The Chelsea Barracks complaint from Foster, Hadid and friends was a bit rich - and it may have backfired, says Kieran Long
The letter to the Sunday Times this week defending Rogers Stirk Harbour + Partner’s scheme at Chelsea Barracks in West London was an apparently principled stand by his colleagues (fellow superstars Piano, Hadid, Foster et al) in defence of the planning process.
Responding to Prince Charles’ attempts to get Rogers fired from the high-profile residential development, they wrote: ‘Behind-the-scenes lobbying by the prince should not be used to skew the course of an open and democratic planning process.’
Many readers who spend their lives despairing of same process will feel this to be a bit rich. One wonders how much of the day-to-day realities of planning the august signatories really have, and also why their fastidious commitment didn’t encourage them to play a bigger role in the debate around planning that has been raging for the last couple of years. Where was their input during the Killian Pretty Review? Where was their torrent of response to the Planning White Paper? Foster didn’t even vote on the planning bill.
Call me cynical, but starchitects only seem to get radicalised when it’s one of their mates with his or her head on the block. Imagine if this were a scheme by EPR Architects. Or PRP. Or indeed any other building by a regular practice without the trappings of Pritzker Prizes and Gold Medals.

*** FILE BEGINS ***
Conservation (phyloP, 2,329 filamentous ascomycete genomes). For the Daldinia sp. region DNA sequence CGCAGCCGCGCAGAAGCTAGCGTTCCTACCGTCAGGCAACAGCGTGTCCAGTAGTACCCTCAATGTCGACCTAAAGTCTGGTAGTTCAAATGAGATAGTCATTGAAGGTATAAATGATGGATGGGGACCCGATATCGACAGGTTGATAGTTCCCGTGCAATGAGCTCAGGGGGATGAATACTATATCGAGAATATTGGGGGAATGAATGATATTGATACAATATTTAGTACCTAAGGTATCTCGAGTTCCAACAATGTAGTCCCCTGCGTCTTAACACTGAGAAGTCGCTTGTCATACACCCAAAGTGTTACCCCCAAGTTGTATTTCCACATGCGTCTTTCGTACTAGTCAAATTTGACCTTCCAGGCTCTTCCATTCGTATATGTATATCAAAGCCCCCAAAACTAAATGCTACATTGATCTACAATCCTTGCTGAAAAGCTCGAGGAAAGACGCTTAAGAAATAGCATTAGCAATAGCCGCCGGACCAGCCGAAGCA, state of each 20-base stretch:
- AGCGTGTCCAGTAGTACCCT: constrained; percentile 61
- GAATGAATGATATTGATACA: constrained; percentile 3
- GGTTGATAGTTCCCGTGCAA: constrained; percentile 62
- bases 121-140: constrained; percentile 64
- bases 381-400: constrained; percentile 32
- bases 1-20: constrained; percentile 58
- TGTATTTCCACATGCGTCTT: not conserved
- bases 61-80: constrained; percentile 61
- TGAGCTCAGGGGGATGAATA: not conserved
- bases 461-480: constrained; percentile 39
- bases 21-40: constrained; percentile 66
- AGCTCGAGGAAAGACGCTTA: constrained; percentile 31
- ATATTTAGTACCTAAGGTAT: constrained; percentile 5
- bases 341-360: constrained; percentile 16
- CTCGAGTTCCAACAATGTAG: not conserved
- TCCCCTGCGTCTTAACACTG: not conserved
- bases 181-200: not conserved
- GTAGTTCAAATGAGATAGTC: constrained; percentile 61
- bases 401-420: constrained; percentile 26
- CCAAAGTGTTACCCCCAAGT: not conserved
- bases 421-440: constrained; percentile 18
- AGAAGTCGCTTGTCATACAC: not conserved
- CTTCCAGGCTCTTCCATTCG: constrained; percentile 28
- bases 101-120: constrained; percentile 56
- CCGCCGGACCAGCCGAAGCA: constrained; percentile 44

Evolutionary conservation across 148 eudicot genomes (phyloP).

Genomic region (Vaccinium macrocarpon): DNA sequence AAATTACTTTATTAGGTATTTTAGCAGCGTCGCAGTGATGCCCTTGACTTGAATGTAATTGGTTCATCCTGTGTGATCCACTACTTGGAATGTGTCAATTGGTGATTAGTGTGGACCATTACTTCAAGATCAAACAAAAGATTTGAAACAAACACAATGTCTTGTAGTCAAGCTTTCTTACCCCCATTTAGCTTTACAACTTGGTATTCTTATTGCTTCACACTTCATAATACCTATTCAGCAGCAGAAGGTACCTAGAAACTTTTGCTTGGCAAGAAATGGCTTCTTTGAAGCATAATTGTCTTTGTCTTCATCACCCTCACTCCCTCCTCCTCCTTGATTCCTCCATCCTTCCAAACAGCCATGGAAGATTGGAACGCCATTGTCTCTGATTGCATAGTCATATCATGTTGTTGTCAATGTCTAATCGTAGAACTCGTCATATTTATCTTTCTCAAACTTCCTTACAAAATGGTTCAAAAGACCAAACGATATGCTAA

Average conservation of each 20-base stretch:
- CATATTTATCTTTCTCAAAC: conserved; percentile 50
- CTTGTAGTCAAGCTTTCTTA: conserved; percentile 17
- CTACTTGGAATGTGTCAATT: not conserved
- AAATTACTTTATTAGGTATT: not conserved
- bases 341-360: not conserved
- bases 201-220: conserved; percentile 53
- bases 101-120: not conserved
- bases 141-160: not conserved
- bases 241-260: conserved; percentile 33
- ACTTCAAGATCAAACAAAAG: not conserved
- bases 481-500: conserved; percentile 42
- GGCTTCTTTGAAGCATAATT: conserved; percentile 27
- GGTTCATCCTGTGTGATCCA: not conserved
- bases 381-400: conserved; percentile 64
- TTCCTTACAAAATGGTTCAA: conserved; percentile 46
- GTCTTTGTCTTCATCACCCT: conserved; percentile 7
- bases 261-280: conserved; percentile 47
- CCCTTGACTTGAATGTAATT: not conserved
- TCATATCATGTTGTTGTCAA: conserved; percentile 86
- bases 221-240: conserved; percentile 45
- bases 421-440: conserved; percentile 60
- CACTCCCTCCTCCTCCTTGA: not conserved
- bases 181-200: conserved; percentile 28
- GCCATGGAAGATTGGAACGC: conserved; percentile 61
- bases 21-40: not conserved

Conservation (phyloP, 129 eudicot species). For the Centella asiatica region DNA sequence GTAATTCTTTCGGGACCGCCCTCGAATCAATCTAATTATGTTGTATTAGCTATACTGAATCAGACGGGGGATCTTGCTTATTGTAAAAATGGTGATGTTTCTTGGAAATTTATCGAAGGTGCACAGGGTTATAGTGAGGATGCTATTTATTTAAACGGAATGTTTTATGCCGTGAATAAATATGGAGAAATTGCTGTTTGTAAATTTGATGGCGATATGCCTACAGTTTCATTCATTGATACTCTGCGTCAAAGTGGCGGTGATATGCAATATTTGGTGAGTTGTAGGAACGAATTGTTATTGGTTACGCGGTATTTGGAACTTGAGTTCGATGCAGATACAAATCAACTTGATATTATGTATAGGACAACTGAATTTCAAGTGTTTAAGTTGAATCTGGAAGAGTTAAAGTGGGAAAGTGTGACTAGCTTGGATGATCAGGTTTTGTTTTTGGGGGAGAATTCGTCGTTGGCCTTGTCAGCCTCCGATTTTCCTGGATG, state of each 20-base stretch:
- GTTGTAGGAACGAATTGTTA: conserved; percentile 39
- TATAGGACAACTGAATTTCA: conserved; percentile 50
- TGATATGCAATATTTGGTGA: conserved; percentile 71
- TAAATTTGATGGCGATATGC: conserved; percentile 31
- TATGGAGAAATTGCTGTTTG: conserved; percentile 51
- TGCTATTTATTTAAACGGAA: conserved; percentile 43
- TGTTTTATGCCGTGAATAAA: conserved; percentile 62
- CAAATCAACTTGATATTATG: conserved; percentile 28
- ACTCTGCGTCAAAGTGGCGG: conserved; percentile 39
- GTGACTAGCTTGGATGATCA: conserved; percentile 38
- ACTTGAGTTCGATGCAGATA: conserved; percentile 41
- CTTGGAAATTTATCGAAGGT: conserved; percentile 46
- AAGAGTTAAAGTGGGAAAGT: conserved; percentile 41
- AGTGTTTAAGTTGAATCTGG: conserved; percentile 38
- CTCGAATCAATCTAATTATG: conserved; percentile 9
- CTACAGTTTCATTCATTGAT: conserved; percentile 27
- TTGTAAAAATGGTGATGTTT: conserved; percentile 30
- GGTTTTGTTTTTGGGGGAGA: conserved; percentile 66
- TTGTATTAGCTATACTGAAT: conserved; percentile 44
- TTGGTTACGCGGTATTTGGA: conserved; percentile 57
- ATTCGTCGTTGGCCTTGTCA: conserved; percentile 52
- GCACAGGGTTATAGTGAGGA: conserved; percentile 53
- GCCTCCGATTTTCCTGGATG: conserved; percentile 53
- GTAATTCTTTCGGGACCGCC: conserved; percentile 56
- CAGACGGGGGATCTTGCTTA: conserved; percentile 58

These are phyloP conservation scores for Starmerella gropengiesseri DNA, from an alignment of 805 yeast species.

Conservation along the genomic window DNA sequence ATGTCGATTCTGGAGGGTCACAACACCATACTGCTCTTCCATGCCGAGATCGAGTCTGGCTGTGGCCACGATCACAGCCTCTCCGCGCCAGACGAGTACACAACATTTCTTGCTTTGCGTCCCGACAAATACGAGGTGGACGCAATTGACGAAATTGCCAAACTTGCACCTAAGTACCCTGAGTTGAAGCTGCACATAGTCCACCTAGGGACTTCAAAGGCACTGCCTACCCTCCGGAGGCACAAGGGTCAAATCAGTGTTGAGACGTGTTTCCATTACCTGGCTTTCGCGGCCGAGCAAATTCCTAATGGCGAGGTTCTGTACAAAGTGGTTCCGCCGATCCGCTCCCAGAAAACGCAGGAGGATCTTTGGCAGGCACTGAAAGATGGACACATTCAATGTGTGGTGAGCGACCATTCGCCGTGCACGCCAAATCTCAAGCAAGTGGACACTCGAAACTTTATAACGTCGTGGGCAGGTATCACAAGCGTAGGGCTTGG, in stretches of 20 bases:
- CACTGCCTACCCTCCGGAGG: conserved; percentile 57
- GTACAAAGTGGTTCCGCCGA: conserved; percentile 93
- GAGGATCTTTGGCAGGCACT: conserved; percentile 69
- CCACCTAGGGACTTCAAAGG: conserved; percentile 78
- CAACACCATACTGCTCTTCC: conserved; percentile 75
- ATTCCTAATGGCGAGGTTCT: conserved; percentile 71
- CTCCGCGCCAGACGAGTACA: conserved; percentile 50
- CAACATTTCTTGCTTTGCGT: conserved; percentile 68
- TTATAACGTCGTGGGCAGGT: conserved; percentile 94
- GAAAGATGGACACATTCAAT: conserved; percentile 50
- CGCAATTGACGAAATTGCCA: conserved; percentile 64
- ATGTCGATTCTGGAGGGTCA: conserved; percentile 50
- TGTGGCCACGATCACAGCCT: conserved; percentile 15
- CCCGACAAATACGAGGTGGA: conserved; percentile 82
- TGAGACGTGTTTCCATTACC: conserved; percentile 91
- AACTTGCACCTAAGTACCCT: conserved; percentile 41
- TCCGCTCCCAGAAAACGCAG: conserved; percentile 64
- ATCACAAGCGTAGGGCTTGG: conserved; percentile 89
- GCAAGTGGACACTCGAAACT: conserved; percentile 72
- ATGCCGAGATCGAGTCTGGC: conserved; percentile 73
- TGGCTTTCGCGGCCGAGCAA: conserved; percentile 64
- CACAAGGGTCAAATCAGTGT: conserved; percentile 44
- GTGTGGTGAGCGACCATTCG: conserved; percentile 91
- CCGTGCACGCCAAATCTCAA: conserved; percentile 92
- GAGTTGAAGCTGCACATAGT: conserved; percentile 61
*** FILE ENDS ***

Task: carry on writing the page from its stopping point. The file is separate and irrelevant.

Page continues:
The rightness of the principle is not in doubt. Clearly the prince should keep his nose out of it, and allow the process to take its course. But expecting royalty to act in a democratic way and not use its unelected power and influence to act is perhaps slightly paradoxical.
The prince is also a master of spin (remember the ‘carbuncle’ quote? Of course you do), and he has undoubtedly won this round. The internet is abuzz with comments about the ‘arrogance’ of architects and popular support for canning Rogers’ glass-and-steel scheme and replacing it with a Quinlan Terry-designed Palladian wedding cake.
What a mess. If architects at the top of this great profession took the time to engage with policy debates substantively (in the way that Rogers himself, to be fair, has energetically done), perhaps people would trust them more.